Had another day walking in the Chilterns yesterday and discovered, high on the ridge overlooking the small market town of Princes Risborough, the remains of what turned out to be World War 1 practice trenches. It's quite a poignant place to visit. I couldn't help thinking about the young men and boys who would have practised going over the top here in these benign surroundings, perhaps within sight of their home village. They must have thought, "well it don't seem that bad. I'm sure we will be alright." The reality of what was in store for them is told in the long list of names that adorns the war memorials of even the smallest settlement. How many shattered lives and broken hearts were prepared for here in these practice trenches I wonder?
One of the great enigmas of the twentieth century is how in 1914 the European working class turned it's back on any thoughts of internationalism and embraced the jingoism of whichever empire they happened to live under. For many of course, going off to war would have seemed like a huge adventure and even later, when the truth was known, the social pressure to march off to the horrors of trench warfare must have been overwhelming.

Tuesday, 13 March 2012

This is not even the end of the beginning.

Rebekah and Charlie Brooks are among those arrested first thing this morning and Operations Weeting edges ever closer to Cameron & Co. Weeting, along with closely connected Operations Elveden and Tuleta, are being headed up by the Met's DAC Sue Akers. Question is will Akers prove to be a safe pair of hands and manage to hang enough expendables out to dry while at the same time keeping the heat away from Cameron.? Will the Olympics, the Jubilee and a major water shortage be enough of a distraction - or are we on course for the collapse of the ConDem alliance and an autumn General Election being added to all those 2012 Big Events? Did I mention the Mayan Calendar?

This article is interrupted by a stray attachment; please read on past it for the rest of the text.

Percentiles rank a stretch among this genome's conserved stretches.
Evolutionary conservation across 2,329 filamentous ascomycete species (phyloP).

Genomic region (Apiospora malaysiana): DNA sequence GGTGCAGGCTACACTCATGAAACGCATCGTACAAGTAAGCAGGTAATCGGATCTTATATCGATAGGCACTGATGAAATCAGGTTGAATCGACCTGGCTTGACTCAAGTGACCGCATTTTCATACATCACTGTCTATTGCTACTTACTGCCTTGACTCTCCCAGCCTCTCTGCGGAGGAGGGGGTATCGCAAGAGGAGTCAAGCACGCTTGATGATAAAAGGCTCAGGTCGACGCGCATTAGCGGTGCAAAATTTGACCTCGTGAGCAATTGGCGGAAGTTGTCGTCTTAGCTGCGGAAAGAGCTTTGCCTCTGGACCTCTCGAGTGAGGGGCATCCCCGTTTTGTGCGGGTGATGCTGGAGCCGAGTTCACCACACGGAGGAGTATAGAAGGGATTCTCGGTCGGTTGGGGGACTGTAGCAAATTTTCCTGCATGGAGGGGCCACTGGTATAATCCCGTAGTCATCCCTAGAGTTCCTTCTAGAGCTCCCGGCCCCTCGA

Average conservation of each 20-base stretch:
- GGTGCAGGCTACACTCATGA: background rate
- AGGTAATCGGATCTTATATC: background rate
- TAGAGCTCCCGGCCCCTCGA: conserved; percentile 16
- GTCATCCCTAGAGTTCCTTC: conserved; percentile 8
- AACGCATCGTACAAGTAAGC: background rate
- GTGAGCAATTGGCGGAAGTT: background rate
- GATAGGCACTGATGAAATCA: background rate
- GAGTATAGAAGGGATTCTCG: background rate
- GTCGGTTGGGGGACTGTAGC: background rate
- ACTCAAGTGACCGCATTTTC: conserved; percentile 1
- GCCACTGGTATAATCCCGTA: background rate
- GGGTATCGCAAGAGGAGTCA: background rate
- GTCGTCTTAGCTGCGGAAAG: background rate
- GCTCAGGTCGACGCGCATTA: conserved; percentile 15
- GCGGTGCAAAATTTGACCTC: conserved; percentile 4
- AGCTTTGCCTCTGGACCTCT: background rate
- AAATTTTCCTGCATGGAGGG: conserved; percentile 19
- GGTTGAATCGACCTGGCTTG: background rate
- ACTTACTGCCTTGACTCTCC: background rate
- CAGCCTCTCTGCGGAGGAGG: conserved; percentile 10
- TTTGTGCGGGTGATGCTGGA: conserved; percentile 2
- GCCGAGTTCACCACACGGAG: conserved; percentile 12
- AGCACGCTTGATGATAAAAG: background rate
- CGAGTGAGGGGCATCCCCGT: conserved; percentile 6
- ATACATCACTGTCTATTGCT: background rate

EDIT......... and just in case you think that I'm some deranged conspiricy theorist. Check this out.

Saturday, 10 March 2012

The ups and downs of the seventies martial arts boom.

Just a few years before punk exploded onto the stage of popular culture everyone was talking about an eruption of energy of a quite different kind. The martial arts boom was something that had to be experienced to be believed. Largely on the back of the Bruce Lee film Enter The Dragon there was suddenly a huge interest in Chinese martial arts - Kung Fu. There had been surges of interest in oriental fighting arts dating back to the Edwardian passion for ju-jitsu, judo had matured to into an Olympic sport and the arts of karate and aikido had been practised in this country for years but there had never been anything quite like this. Literally thousands of young hopefuls queued up at the doors of the kung fu clubs that had mushroomed in a few short months. Karate and the other systems were able to piggy-back on the boom and there was a massive increase in participation. A lot of money was made during the boom. Apart from the cash from clubs and private lessons there was a deluge of books and magazines. Equipment was being sold as fast as it could be manufactured with everything from that most impractical form of combat footwear, the kung fu slipper, to reproduction samurai swords to (and I swear to God) a special dartboard for throwing shurikens at.
Of course there were positive aspects to all this activity. For a start it provided an impetus for young men, and this was almost exclusively a male obsession, to get off the sofa and go out and get fit and although most would last for only a few weeks of training for others it was the start of a rewarding hobby. On the down side there was an unfortunate orientalism in the air. Western boxing and wrestling were denigrated as being crude and lacking in technique. Many martial artists genuinely believed that no boxer would last more than a few seconds with a karate black-belt. There were to be a lot of sadly disenchanted martial artists around when full contact karate (kickboxing) arrived on the scene.